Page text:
I'm not sure we're talking about the same thing. Are you talking about spiking the ball after 2nd down? If so, we're not on the same page, because I'm talking about spiking it after they get a first down.

The Rams took over on their own 43, with 1:08 left and no timeouts. On 1st and 10, they threw a pass over the middle for 12 yards. They should have immediately run up and spiked it at that point, but instead they ran a play. They actually moved pretty quickly though, and they snapped it and ran a 6 yard pass and the receiver got out of bounds with 45 seconds left. If they spiked it, they probably would have had around 52 seconds left, and 2nd and 10, but instead they ended up with 2nd and 4 and 45 seconds left.

But, here is where the problems start. On 2nd and 4, they snap with 45 seconds left, and Goff hits Everett for 5 yards for the first down. He doesn't get out of bounds. Instead of running up and spiking it with about 33-34 seconds left, they decide to run another play. It took them about 8-9 seconds to get that play set, and they snapped it on 1st and 10 with 25 seconds left. They got 8 yards, but they rushed the play, and Gurley forgot to get out of bounds and now, they had to spike it on the next snap with 4 seconds left, and the game was over after the next Hail Mary play to the end zone (I know, it's shorter than a Hail Mary, but it's the same result when you're trying to throw from the 18 into the end zone and everyone knows it).

If they had just spiked the ball after each first down, they save themselves about 20 seconds of clock, and they probably don't run plays on 1st down that get stopped in bounds. It turns into a fire drill. Give up the down on first down, get your offense set and run a good play. Save the time, and usually get a better result.
 

SirPsychoSquints

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I'm not sure we're talking about the same thing. Are you talking about spiking the ball after 2nd down? If so, we're not on the same page, because I'm talking about spiking it after they get a first down.

The Rams took over on their own 43, with 1:08 left and no timeouts. On 1st and 10, they threw a pass over the middle for 12 yards. They should have immediately run up and spiked it at that point, but instead they ran a play. They actually moved pretty quickly though, and they snapped it and ran a 6 yard pass and the receiver got out of bounds with 45 seconds left. If they spiked it, they probably would have had around 52 seconds left, and 2nd and 10, but instead they ended up with 2nd and 4 and 45 seconds left.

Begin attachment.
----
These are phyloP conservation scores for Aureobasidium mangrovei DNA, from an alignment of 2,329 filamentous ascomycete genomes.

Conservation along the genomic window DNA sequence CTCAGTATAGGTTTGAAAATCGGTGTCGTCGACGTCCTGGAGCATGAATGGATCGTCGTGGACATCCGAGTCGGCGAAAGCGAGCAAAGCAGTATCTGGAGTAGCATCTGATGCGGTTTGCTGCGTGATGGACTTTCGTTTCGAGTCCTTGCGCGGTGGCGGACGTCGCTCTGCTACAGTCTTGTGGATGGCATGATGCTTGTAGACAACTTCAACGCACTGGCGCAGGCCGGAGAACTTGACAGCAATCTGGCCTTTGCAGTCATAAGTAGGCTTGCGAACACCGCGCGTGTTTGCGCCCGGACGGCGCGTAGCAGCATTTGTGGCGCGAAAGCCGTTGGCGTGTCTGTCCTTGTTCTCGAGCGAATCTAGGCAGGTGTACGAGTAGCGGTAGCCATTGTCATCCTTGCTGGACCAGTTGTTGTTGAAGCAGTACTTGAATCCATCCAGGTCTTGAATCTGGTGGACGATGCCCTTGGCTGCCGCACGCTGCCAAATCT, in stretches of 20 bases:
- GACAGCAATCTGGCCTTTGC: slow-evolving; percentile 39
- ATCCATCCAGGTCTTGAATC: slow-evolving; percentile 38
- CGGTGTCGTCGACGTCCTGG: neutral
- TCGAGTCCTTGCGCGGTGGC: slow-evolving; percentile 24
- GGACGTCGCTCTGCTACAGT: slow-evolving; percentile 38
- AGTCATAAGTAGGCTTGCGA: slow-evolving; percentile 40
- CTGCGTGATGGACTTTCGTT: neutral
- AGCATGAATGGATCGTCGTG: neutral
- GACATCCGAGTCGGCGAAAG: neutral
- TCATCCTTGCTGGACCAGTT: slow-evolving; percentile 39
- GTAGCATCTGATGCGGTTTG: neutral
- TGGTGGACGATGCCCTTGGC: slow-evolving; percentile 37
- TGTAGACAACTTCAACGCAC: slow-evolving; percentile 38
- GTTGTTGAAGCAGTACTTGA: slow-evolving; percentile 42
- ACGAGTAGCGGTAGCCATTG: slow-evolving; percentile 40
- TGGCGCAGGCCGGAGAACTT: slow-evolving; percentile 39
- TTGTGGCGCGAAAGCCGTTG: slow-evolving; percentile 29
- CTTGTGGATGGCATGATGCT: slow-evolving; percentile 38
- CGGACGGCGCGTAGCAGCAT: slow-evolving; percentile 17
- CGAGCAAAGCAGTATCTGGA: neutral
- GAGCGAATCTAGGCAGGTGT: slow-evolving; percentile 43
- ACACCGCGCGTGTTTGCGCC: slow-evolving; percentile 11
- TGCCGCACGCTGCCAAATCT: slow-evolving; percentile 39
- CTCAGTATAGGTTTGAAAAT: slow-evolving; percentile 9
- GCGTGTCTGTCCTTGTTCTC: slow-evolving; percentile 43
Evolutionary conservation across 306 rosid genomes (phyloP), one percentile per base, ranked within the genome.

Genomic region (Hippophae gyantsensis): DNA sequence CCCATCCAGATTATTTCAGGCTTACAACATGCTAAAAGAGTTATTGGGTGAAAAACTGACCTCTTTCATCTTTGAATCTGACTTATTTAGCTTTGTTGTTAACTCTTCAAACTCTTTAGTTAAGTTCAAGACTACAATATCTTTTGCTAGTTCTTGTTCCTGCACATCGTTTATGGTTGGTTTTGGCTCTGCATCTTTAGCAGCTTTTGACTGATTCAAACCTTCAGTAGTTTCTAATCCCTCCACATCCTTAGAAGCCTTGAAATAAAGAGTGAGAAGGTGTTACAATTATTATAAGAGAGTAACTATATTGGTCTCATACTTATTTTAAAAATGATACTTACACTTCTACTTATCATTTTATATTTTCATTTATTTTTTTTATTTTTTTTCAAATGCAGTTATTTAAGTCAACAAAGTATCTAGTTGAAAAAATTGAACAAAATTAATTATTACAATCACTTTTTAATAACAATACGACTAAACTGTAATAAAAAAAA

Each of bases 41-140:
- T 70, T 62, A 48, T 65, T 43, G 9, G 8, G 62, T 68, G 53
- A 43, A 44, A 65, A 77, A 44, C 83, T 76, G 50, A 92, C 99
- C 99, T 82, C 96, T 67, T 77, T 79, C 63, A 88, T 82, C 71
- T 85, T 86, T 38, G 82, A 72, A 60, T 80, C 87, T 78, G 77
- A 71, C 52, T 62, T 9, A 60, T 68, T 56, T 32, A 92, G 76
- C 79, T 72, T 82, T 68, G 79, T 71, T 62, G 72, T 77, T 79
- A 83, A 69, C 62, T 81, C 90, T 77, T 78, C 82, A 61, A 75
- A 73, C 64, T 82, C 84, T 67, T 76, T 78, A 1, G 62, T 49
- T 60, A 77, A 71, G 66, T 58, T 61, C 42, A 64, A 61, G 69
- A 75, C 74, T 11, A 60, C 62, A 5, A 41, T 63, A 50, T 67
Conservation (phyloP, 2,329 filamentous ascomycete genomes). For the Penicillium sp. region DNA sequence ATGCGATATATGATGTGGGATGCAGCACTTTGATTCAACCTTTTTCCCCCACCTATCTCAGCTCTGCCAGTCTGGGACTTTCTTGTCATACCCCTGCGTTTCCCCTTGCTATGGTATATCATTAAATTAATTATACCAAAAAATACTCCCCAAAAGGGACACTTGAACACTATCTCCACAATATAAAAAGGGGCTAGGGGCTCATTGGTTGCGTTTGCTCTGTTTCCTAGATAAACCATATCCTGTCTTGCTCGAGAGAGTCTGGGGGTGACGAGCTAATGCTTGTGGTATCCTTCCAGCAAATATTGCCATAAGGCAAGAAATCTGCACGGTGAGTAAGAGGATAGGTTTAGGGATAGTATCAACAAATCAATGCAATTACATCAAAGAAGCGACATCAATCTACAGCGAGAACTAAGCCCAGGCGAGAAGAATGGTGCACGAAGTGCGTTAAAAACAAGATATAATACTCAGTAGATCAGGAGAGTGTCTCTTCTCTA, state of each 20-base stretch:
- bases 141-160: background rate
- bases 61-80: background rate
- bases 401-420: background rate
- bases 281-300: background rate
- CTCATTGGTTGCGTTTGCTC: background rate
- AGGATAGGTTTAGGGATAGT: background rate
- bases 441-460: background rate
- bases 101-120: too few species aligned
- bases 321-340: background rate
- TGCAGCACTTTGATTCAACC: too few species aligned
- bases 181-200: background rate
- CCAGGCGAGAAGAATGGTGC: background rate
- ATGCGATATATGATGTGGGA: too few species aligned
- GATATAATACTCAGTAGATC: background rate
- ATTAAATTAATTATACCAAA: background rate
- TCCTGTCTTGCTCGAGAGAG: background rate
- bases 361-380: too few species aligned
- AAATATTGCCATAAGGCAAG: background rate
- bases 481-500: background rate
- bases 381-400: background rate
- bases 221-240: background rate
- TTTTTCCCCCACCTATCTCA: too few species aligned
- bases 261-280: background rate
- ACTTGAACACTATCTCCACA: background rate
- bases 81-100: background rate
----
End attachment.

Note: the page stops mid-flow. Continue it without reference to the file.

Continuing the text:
But, here is where the problems start. On 2nd and 4, they snap with 45 seconds left, and Goff hits Everett for 5 yards for the first down. He doesn't get out of bounds. Instead of running up and spiking it with about 33-34 seconds left, they decide to run another play. It took them about 8-9 seconds to get that play set, and they snapped it on 1st and 10 with 25 seconds left. They got 8 yards, but they rushed the play, and Gurley forgot to get out of bounds and now, they had to spike it on the next snap with 4 seconds left, and the game was over after the next Hail Mary play to the end zone (I know, it's shorter than a Hail Mary, but it's the same result when you're trying to throw from the 18 into the end zone and everyone knows it).

If they had just spiked the ball after each first down, they save themselves about 20 seconds of clock, and they probably don't run plays on 1st down that get stopped in bounds. It turns into a fire drill. Give up the down on first down, get your offense set and run a good play. Save the time, and usually get a better result.
Is it possible you're underestimating how long the teams burn to get their line set and get the spike off? Of the two spikes I found for Brady this year (@BUF and @TEN), the clock ticked 15 and 14 seconds for plays of 4 yards and 10 yards, respectively. On the first play, you're suggesting they would have saved 6 seconds by spiking, which means it would take only 11 seconds from snap to set to spike. On the second play, you're saying it would only take 11-12 seconds from snap to set to spike. That seems unrealistic, unless you have something to support it (I'm no expert).

I think the stronger point is the ability to reset and decide on a play, but I think you're overstating the time savings.
 

The Big Red Kahuna

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The Rams took over on their own 43, with 1:08 left and no timeouts. On 1st and 10, they threw a pass over the middle for 12 yards. They should have immediately run up and spiked it at that point, but instead they ran a play. They actually moved pretty quickly though, and they snapped it and ran a 6 yard pass and the receiver got out of bounds with 45 seconds left. If they spiked it, they probably would have had around 52 seconds left, and 2nd and 10, but instead they ended up with 2nd and 4 and 45 seconds left.